Spring Into Fun With These Outdoor Activities

Spring into a world of fun with these outdoor activities, as this lively post unveils a vibrant collection of ideas and experiences designed to embrace the season, fostering joy, exploration, and connection in the great outdoors.

Now that the weather is warmer and the days are longer, there are more opportunities for fun outdoor activities. These outdoor activities are extra special because they each require materials found outside in nature! So let’s learn more about nature and have fun along the way! 


Spring Interactive Board


  • Large piece of cardboard or poster paper
  • Markers
  • Clear tape (preferably double sided tape)
  • Grass, flowers, leaves, sticks, and any other materials found outside! 

This is a great activity to do as a family or individually. First, start with a large piece of plain cardboard (or poster paper). You can cut open an empty cereal box, Amazon package, or shoebox to use as your board. Then, using a marker, have your child draw large shapes related to spring (flowers, butterflies, the sun, etc.). Make sure they are nice and big! Next, carefully place tape on different parts of each shape (this is where your children’s awesome nature finds will go). In the example provided, tape was placed on the butterfly’s wings and on each of the flower’s petals. Using double sided tape would make this step easier but rolling single sided tape will work just fine. Once the board is taped it is time for the super fun part! Have your child pick flowers, plants, leaves, sticks, grass, etc. of different colors and textures and stick them on their board to fill up the shapes. For example, the butterfly they drew can have wings made of different sized leaves; or the flower they drew can have flowers, or leaves as petals…or both! The possibilities are endless and the most important part is to be creative. As your child is filling up their board, talk to them about the different nature finds they’ve discovered. Talk about colors, shapes, textures, and size. Once their board is complete it can be displayed in or outside of your home. Make spring memories with your children by creating a fun and easy interactive board this spring!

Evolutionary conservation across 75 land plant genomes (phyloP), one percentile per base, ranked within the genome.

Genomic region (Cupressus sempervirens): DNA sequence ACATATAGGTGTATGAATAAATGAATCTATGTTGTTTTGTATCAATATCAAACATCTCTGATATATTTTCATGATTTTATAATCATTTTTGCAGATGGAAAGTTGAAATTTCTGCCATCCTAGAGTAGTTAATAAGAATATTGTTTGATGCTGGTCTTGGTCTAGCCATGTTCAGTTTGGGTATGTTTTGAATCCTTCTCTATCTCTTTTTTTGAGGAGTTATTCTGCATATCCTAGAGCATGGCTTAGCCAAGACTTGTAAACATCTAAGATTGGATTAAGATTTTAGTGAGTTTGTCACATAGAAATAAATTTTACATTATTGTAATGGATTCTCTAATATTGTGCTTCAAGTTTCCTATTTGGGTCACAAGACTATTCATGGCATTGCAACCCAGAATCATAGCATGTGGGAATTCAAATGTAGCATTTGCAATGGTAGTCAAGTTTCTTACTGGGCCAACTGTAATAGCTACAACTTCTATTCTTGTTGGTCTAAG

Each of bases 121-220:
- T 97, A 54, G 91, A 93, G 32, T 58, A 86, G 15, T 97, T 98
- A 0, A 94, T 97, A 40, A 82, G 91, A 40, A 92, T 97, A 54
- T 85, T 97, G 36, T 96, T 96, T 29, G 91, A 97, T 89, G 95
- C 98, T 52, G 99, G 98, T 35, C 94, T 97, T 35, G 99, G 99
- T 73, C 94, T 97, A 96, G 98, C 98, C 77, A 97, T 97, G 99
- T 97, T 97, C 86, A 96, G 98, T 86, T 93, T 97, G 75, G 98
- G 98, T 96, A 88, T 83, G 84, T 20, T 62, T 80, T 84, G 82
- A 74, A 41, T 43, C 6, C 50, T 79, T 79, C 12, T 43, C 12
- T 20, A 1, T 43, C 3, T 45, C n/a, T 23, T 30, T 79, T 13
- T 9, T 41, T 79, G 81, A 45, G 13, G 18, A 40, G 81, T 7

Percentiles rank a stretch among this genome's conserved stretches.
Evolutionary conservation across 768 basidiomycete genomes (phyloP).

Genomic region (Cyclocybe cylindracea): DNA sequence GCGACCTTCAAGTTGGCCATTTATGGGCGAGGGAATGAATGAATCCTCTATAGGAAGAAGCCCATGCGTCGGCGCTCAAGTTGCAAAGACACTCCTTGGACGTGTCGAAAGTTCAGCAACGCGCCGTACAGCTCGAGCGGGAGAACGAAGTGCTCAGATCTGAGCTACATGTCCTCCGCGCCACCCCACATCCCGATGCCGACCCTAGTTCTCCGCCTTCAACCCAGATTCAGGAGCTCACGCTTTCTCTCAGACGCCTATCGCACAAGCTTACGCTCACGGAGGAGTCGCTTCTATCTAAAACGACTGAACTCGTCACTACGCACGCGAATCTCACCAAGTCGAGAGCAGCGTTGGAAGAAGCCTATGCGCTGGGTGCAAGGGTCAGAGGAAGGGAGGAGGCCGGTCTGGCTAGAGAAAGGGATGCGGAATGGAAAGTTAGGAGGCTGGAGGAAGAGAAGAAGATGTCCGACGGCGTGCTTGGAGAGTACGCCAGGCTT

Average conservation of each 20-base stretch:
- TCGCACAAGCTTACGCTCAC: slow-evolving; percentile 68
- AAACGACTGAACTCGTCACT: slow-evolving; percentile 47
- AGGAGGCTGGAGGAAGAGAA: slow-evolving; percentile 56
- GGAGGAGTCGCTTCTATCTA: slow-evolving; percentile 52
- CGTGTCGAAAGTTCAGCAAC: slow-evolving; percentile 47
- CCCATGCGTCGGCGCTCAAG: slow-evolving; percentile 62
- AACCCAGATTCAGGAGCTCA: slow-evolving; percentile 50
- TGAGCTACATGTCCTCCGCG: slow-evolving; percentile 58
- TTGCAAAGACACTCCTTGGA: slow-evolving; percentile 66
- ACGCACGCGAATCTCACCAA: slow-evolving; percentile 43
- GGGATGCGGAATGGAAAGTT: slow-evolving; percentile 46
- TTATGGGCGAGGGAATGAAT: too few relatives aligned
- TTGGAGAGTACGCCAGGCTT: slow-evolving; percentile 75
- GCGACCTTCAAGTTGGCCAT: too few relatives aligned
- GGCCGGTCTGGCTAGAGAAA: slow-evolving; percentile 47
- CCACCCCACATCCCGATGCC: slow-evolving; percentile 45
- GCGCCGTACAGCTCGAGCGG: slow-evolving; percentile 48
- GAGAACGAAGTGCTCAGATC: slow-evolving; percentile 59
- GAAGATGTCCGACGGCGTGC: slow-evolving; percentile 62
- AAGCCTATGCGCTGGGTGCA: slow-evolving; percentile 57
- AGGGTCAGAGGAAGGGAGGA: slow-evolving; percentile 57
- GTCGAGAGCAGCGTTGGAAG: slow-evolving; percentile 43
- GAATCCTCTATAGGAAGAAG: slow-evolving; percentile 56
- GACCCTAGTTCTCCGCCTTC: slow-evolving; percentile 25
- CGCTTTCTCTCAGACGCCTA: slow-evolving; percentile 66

Leaf Art


  • Plain paper
  • Leaves in different shapes and sizes
  • Crayons or colored pencils
  • Picture frame (optional)

This activity is perfect for children of all ages and super easy to do! Start by exploring your backyard, the park, or by going on a walk. Help your child find as many different leaves as possible in different colors and sizes. Freshly fallen or picked leaves will work best for this activity as dried leaves will break apart easily. You can even turn this little leaf hunting activity into a game. Try playing iSpy to get them engaged and looking around their environment-they might find some new leaves along the way.

Once everyone is satisfied with the leaves they’ve found, it’s time to make some art! First, have your child place a leaf on a flat surface and cover it with a plain piece of paper. Then, they can select which colors of crayons they want to use. Have them carefully color over the layered paper to reveal their leaf’s unique print. Repeat this process with different leaves on the same paper to create a colorful masterpiece! You can have them compare their drawings of different leaves and encourage them to think about why some leaves work better than others. Once they’ve completed their artwork you can help them frame it or even hang it up on the fridge for the whole family to see!